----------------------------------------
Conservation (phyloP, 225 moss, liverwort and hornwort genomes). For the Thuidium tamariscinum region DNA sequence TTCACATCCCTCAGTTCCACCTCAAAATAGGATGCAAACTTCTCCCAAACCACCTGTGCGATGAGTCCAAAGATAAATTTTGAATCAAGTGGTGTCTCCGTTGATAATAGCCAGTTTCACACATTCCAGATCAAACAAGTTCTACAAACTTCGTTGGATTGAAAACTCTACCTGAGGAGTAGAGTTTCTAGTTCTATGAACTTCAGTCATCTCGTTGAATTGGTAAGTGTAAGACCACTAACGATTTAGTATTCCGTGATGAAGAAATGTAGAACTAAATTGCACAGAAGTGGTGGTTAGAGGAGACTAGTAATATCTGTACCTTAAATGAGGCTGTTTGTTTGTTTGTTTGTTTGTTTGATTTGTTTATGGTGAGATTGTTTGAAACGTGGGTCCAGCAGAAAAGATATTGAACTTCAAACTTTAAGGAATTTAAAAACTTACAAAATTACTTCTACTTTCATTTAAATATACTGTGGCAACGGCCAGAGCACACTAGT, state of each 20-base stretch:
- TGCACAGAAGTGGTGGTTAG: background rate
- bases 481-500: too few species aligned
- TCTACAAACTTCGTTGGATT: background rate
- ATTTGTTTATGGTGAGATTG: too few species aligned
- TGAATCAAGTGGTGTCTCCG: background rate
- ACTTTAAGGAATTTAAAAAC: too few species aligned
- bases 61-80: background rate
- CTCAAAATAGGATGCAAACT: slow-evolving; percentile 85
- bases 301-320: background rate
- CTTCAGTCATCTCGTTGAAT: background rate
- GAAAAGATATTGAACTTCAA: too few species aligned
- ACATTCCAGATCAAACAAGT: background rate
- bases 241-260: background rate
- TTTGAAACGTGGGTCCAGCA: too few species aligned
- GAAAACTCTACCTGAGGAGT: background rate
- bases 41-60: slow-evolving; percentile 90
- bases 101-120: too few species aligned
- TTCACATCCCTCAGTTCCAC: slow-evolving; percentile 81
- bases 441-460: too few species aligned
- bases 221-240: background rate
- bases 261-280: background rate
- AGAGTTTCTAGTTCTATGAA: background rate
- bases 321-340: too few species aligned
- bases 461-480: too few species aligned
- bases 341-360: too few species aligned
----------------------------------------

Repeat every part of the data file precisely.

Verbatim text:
Conservation (phyloP, 225 moss, liverwort and hornwort genomes). For the Thuidium tamariscinum region DNA sequence TTCACATCCCTCAGTTCCACCTCAAAATAGGATGCAAACTTCTCCCAAACCACCTGTGCGATGAGTCCAAAGATAAATTTTGAATCAAGTGGTGTCTCCGTTGATAATAGCCAGTTTCACACATTCCAGATCAAACAAGTTCTACAAACTTCGTTGGATTGAAAACTCTACCTGAGGAGTAGAGTTTCTAGTTCTATGAACTTCAGTCATCTCGTTGAATTGGTAAGTGTAAGACCACTAACGATTTAGTATTCCGTGATGAAGAAATGTAGAACTAAATTGCACAGAAGTGGTGGTTAGAGGAGACTAGTAATATCTGTACCTTAAATGAGGCTGTTTGTTTGTTTGTTTGTTTGTTTGATTTGTTTATGGTGAGATTGTTTGAAACGTGGGTCCAGCAGAAAAGATATTGAACTTCAAACTTTAAGGAATTTAAAAACTTACAAAATTACTTCTACTTTCATTTAAATATACTGTGGCAACGGCCAGAGCACACTAGT, state of each 20-base stretch:
- TGCACAGAAGTGGTGGTTAG: background rate
- bases 481-500: too few species aligned
- TCTACAAACTTCGTTGGATT: background rate
- ATTTGTTTATGGTGAGATTG: too few species aligned
- TGAATCAAGTGGTGTCTCCG: background rate
- ACTTTAAGGAATTTAAAAAC: too few species aligned
- bases 61-80: background rate
- CTCAAAATAGGATGCAAACT: slow-evolving; percentile 85
- bases 301-320: background rate
- CTTCAGTCATCTCGTTGAAT: background rate
- GAAAAGATATTGAACTTCAA: too few species aligned
- ACATTCCAGATCAAACAAGT: background rate
- bases 241-260: background rate
- TTTGAAACGTGGGTCCAGCA: too few species aligned
- GAAAACTCTACCTGAGGAGT: background rate
- bases 41-60: slow-evolving; percentile 90
- bases 101-120: too few species aligned
- TTCACATCCCTCAGTTCCAC: slow-evolving; percentile 81
- bases 441-460: too few species aligned
- bases 221-240: background rate
- bases 261-280: background rate
- AGAGTTTCTAGTTCTATGAA: background rate
- bases 321-340: too few species aligned
- bases 461-480: too few species aligned
- bases 341-360: too few species aligned